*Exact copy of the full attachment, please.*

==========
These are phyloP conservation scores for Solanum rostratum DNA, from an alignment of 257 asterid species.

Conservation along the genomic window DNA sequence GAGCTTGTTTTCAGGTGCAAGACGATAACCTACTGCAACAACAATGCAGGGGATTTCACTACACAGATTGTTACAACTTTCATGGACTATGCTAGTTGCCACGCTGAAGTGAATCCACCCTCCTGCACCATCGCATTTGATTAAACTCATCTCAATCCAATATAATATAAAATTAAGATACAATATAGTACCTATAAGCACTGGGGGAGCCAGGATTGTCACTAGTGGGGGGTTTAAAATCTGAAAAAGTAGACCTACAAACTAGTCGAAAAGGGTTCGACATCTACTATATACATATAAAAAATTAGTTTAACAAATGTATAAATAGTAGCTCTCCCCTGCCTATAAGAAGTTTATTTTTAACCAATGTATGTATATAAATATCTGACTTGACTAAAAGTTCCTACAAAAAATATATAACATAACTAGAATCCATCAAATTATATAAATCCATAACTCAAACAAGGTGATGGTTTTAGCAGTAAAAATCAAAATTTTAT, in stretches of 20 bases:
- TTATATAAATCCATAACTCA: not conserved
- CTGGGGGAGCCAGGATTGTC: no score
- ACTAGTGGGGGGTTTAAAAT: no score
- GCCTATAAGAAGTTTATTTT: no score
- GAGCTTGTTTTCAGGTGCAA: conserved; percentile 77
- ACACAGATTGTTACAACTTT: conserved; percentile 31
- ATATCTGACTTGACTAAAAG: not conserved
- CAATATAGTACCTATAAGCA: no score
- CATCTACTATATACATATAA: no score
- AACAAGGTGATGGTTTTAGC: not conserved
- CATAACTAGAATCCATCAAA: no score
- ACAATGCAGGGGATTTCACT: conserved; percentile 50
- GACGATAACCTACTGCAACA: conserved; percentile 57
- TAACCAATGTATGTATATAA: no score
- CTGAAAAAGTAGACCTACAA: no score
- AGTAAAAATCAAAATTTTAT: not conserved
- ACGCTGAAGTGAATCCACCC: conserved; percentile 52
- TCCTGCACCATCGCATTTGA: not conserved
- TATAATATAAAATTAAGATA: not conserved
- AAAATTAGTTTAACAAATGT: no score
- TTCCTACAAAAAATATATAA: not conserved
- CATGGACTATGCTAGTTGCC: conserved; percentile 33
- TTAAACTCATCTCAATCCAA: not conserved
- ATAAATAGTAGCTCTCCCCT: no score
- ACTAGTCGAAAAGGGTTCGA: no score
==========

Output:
These are phyloP conservation scores for Solanum rostratum DNA, from an alignment of 257 asterid species.

Conservation along the genomic window DNA sequence GAGCTTGTTTTCAGGTGCAAGACGATAACCTACTGCAACAACAATGCAGGGGATTTCACTACACAGATTGTTACAACTTTCATGGACTATGCTAGTTGCCACGCTGAAGTGAATCCACCCTCCTGCACCATCGCATTTGATTAAACTCATCTCAATCCAATATAATATAAAATTAAGATACAATATAGTACCTATAAGCACTGGGGGAGCCAGGATTGTCACTAGTGGGGGGTTTAAAATCTGAAAAAGTAGACCTACAAACTAGTCGAAAAGGGTTCGACATCTACTATATACATATAAAAAATTAGTTTAACAAATGTATAAATAGTAGCTCTCCCCTGCCTATAAGAAGTTTATTTTTAACCAATGTATGTATATAAATATCTGACTTGACTAAAAGTTCCTACAAAAAATATATAACATAACTAGAATCCATCAAATTATATAAATCCATAACTCAAACAAGGTGATGGTTTTAGCAGTAAAAATCAAAATTTTAT, in stretches of 20 bases:
- TTATATAAATCCATAACTCA: not conserved
- CTGGGGGAGCCAGGATTGTC: no score
- ACTAGTGGGGGGTTTAAAAT: no score
- GCCTATAAGAAGTTTATTTT: no score
- GAGCTTGTTTTCAGGTGCAA: conserved; percentile 77
- ACACAGATTGTTACAACTTT: conserved; percentile 31
- ATATCTGACTTGACTAAAAG: not conserved
- CAATATAGTACCTATAAGCA: no score
- CATCTACTATATACATATAA: no score
- AACAAGGTGATGGTTTTAGC: not conserved
- CATAACTAGAATCCATCAAA: no score
- ACAATGCAGGGGATTTCACT: conserved; percentile 50
- GACGATAACCTACTGCAACA: conserved; percentile 57
- TAACCAATGTATGTATATAA: no score
- CTGAAAAAGTAGACCTACAA: no score
- AGTAAAAATCAAAATTTTAT: not conserved
- ACGCTGAAGTGAATCCACCC: conserved; percentile 52
- TCCTGCACCATCGCATTTGA: not conserved
- TATAATATAAAATTAAGATA: not conserved
- AAAATTAGTTTAACAAATGT: no score
- TTCCTACAAAAAATATATAA: not conserved
- CATGGACTATGCTAGTTGCC: conserved; percentile 33
- TTAAACTCATCTCAATCCAA: not conserved
- ATAAATAGTAGCTCTCCCCT: no score
- ACTAGTCGAAAAGGGTTCGA: no score